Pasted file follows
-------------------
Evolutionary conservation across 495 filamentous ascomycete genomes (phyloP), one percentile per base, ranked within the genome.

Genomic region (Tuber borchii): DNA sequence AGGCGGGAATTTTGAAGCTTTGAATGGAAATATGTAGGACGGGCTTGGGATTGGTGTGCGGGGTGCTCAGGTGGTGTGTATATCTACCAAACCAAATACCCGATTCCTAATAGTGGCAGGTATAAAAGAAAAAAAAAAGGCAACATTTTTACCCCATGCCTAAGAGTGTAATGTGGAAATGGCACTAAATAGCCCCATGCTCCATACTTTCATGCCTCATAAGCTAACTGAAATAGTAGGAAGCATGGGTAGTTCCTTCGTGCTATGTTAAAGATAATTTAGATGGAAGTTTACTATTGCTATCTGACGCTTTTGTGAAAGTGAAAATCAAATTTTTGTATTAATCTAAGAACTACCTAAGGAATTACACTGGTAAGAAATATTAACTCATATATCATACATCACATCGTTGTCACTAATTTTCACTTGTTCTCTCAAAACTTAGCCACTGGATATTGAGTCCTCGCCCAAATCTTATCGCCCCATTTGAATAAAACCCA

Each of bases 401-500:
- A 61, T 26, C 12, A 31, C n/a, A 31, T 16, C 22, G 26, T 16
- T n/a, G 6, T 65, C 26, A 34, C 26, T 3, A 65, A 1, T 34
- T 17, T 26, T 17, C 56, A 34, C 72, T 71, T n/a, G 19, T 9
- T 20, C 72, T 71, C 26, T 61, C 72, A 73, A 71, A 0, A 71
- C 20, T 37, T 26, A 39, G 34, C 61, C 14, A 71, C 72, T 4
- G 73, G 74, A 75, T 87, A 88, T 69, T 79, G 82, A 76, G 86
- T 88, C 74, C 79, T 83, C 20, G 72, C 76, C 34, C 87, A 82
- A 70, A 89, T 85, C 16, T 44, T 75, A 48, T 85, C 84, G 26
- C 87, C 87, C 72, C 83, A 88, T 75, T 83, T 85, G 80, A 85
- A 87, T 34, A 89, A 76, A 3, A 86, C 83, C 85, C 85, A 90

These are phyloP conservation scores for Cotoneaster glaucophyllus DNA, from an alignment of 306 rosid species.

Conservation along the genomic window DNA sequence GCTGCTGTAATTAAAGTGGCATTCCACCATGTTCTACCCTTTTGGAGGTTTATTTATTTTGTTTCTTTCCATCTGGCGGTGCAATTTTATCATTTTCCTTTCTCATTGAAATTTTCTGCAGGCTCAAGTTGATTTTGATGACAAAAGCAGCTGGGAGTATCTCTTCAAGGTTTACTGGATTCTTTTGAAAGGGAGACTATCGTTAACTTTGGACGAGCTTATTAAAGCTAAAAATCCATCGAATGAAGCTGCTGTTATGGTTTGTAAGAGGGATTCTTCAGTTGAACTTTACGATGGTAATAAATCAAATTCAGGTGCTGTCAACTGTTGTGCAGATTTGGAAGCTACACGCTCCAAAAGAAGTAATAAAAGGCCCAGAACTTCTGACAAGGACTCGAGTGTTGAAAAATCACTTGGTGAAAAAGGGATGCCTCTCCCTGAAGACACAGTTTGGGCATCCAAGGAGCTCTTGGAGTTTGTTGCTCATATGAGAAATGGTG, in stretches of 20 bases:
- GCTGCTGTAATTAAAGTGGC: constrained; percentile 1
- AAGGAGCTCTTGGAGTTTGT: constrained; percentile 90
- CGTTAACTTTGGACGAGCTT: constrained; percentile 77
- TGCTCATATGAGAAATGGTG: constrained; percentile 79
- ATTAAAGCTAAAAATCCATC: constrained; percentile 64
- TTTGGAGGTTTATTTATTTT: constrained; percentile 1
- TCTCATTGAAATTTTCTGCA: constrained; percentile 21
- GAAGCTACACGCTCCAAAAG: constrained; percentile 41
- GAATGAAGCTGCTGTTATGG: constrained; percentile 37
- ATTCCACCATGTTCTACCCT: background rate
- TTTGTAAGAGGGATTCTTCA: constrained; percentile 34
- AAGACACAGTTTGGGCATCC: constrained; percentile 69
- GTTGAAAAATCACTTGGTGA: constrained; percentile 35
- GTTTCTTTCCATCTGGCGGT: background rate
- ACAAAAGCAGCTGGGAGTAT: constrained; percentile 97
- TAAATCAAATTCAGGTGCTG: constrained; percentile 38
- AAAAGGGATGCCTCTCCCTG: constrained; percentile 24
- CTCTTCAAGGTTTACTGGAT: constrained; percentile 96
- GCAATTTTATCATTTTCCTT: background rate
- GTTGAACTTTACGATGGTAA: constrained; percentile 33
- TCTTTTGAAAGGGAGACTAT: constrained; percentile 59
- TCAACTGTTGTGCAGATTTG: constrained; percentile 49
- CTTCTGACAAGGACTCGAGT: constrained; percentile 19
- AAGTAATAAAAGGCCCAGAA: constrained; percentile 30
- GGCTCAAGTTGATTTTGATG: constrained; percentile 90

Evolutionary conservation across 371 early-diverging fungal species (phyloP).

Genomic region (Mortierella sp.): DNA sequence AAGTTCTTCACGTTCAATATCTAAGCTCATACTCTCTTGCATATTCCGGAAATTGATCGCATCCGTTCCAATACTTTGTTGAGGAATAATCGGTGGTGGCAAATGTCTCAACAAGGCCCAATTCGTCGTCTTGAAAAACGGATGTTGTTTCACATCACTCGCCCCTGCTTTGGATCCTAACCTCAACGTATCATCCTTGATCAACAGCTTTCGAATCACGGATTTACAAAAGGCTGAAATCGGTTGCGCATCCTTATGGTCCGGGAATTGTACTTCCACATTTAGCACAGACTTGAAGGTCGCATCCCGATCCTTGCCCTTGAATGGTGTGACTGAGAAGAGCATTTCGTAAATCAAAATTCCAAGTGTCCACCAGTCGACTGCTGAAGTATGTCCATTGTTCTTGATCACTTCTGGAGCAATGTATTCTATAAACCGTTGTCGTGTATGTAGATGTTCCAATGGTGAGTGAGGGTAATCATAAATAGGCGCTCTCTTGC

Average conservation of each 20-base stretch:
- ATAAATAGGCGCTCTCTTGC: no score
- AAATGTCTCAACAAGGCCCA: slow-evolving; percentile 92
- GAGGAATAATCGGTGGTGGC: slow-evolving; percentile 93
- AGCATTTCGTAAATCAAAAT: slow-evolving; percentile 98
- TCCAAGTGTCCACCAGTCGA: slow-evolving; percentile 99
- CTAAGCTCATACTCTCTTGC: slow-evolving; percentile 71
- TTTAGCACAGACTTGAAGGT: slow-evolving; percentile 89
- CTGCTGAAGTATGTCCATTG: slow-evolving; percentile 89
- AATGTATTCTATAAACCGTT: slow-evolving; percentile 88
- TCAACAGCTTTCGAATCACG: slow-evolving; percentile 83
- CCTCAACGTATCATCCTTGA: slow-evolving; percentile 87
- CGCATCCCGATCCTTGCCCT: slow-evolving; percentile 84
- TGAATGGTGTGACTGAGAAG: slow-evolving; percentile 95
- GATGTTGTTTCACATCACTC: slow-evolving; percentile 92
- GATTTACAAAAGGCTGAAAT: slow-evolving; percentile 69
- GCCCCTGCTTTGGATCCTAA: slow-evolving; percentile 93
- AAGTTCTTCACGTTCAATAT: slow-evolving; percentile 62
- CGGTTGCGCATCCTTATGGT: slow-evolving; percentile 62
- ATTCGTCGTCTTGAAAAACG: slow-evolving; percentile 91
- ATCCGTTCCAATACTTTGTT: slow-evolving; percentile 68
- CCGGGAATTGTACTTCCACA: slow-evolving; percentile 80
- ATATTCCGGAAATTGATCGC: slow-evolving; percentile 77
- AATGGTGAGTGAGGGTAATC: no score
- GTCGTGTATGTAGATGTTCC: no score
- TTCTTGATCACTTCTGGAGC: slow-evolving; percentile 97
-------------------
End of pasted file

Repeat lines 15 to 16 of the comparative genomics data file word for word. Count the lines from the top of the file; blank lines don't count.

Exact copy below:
Conservation along the genomic window DNA sequence GCTGCTGTAATTAAAGTGGCATTCCACCATGTTCTACCCTTTTGGAGGTTTATTTATTTTGTTTCTTTCCATCTGGCGGTGCAATTTTATCATTTTCCTTTCTCATTGAAATTTTCTGCAGGCTCAAGTTGATTTTGATGACAAAAGCAGCTGGGAGTATCTCTTCAAGGTTTACTGGATTCTTTTGAAAGGGAGACTATCGTTAACTTTGGACGAGCTTATTAAAGCTAAAAATCCATCGAATGAAGCTGCTGTTATGGTTTGTAAGAGGGATTCTTCAGTTGAACTTTACGATGGTAATAAATCAAATTCAGGTGCTGTCAACTGTTGTGCAGATTTGGAAGCTACACGCTCCAAAAGAAGTAATAAAAGGCCCAGAACTTCTGACAAGGACTCGAGTGTTGAAAAATCACTTGGTGAAAAAGGGATGCCTCTCCCTGAAGACACAGTTTGGGCATCCAAGGAGCTCTTGGAGTTTGTTGCTCATATGAGAAATGGTG, in stretches of 20 bases:
- GCTGCTGTAATTAAAGTGGC: constrained; percentile 1